Network Structural Analysis via Core-Tree-Decomposition

author: Takanori Maehara, National Institute of Informatics
published: Oct. 7, 2014,   recorded: August 2014,   views: 1979


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The study of network analysis is still a new science; currently, the structure of real-world networks is described only in terms of the coarsest and basic details such as diameter and degree distribution. To efficiently and effectively implement network analysis techniques, a more comprehensive grasp of their finer mathematical structure is required. The seminal work by Leskovec et al. tackled this issue by decomposing networks into two parts; namely "whiskers" and "cores."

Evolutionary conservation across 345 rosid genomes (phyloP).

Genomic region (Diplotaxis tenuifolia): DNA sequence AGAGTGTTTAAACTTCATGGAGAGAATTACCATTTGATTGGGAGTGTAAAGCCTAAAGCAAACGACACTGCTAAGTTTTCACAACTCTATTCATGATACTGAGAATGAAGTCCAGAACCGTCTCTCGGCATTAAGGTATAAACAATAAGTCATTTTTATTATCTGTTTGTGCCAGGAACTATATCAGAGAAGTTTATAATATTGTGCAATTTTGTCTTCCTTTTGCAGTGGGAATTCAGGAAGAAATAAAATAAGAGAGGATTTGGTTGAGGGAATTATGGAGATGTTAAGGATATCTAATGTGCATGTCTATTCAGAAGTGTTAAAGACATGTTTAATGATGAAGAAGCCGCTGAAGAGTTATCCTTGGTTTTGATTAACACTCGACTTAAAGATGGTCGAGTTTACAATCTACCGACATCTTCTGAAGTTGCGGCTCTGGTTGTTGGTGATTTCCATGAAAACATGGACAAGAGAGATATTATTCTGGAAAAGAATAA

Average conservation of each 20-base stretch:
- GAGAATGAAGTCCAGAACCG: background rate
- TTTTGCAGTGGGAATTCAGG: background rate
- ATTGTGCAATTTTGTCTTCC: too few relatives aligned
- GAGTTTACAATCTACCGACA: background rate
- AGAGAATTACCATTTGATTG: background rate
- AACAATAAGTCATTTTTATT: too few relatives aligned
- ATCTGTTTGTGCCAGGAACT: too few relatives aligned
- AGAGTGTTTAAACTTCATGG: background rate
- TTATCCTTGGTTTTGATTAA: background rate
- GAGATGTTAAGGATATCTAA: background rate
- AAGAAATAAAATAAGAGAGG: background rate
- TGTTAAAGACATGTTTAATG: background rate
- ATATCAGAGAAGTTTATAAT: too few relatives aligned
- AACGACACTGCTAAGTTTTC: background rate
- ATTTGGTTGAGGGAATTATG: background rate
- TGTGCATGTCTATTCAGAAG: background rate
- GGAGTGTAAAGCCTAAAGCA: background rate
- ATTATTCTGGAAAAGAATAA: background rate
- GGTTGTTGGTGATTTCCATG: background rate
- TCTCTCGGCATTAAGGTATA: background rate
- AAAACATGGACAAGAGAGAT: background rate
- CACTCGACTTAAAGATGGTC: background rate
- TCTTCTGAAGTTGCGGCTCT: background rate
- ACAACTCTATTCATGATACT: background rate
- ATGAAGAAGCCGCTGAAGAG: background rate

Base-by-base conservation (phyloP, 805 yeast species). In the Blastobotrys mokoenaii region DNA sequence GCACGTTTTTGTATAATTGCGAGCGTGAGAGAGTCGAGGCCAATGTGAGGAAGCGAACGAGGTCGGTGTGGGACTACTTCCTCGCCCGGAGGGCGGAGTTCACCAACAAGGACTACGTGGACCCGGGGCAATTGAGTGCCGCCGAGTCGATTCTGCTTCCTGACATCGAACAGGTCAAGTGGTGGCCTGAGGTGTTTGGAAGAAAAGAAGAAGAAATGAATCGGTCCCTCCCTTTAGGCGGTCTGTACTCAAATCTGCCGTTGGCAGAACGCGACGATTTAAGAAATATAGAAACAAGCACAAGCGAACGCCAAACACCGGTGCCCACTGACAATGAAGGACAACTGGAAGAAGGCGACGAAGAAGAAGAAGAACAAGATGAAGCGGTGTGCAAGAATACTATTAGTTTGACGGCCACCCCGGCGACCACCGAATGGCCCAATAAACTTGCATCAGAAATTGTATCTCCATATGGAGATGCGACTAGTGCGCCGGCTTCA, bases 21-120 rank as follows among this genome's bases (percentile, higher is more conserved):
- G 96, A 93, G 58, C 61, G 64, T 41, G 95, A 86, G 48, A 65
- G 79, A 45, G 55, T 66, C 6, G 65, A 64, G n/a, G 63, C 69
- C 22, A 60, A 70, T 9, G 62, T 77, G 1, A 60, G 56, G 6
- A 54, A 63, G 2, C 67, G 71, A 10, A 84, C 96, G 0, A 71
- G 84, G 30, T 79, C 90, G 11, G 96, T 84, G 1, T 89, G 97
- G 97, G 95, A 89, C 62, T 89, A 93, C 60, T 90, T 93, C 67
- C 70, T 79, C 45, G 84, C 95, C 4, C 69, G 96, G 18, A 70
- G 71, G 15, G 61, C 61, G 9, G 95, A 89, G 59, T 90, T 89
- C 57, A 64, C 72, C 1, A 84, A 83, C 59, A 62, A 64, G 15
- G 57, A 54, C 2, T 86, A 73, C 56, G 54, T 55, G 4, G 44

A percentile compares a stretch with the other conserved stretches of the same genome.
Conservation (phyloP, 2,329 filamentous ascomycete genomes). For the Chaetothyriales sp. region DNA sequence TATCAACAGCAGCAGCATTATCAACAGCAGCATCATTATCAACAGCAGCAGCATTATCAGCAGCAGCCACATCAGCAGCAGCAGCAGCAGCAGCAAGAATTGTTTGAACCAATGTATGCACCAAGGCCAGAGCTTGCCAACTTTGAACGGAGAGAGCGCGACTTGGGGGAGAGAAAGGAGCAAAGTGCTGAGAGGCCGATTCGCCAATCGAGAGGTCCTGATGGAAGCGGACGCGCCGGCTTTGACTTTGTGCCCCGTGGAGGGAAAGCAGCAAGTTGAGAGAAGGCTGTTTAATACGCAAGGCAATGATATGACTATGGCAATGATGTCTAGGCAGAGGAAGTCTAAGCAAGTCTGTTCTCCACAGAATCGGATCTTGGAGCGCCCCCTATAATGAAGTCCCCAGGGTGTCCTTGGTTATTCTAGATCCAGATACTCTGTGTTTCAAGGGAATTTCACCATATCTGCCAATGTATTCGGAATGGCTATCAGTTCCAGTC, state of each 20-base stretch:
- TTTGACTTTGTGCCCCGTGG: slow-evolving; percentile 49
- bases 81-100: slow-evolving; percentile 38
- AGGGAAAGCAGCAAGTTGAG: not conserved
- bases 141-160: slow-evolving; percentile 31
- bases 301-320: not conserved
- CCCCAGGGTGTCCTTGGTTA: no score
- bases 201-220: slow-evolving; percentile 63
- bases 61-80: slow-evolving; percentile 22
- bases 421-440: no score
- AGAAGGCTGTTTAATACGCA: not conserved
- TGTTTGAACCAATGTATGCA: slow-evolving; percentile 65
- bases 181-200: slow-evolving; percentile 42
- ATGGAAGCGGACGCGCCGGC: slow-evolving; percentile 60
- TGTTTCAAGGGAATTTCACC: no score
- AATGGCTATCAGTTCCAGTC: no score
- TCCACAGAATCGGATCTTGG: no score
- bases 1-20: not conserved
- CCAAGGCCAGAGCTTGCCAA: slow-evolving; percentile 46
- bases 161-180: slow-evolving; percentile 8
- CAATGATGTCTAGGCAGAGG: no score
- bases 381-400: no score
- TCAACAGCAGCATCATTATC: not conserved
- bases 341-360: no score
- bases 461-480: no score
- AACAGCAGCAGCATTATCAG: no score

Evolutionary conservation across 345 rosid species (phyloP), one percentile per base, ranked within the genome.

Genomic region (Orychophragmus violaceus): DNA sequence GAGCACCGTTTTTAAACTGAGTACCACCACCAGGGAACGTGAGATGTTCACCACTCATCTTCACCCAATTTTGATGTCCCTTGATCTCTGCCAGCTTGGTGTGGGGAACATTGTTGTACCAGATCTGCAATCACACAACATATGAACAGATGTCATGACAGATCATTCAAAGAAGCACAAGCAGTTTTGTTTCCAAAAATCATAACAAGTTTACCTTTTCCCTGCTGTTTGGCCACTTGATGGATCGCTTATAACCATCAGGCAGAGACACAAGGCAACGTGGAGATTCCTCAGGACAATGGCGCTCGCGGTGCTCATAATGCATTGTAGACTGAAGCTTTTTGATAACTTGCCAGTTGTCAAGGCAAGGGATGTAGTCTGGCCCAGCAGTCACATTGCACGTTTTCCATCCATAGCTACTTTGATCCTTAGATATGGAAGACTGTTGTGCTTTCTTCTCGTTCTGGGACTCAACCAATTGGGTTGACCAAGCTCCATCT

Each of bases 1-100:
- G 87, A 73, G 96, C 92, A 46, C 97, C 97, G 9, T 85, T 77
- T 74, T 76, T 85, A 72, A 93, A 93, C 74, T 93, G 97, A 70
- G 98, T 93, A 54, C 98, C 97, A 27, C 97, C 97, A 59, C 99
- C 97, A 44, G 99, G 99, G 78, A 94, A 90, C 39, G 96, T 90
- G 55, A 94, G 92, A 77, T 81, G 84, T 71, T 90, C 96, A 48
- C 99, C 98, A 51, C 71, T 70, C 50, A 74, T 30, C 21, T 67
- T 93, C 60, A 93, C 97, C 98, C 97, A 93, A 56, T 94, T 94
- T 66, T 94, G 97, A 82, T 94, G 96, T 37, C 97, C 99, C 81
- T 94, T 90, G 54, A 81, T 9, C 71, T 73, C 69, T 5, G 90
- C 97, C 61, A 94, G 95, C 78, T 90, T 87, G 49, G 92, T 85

In this study, we progress toward this issue by obtaining a novel "core-tree-decomposition," which is a variant of the well-known tree-decomposition. Specifically, we perform experiments to construct core-tree-decompositions for as many as 40 publicly available datasets. Our decomposition provides more structural information than the previous method in the following ways:

1. By comparing the eigenvalue distribution of the cores obtained by our decomposition method with that of the Erdos-Renyi random graphs, we confirm that, unlike the previously defined core, our "core" behaves like a random graph, i.e., an expander graph. Thus, the intuition that the cores should be "expander-like" is confirmed by the eigenvalue distribution of our cores.
2. By deleting the core, we obtain a tree-decomposition of small width, which behaves like a tree. Therefore, we can say that whiskers are "tree-like," and can be explained in terms of "tree-width."
3. We show that the cores of real networks widely range in size, which implies that their tree-widths are also quite varied. Furthermore, we show theoretical and empirical evidence that tree-width plays a significant role in the efficiency of certain types of algorithms.

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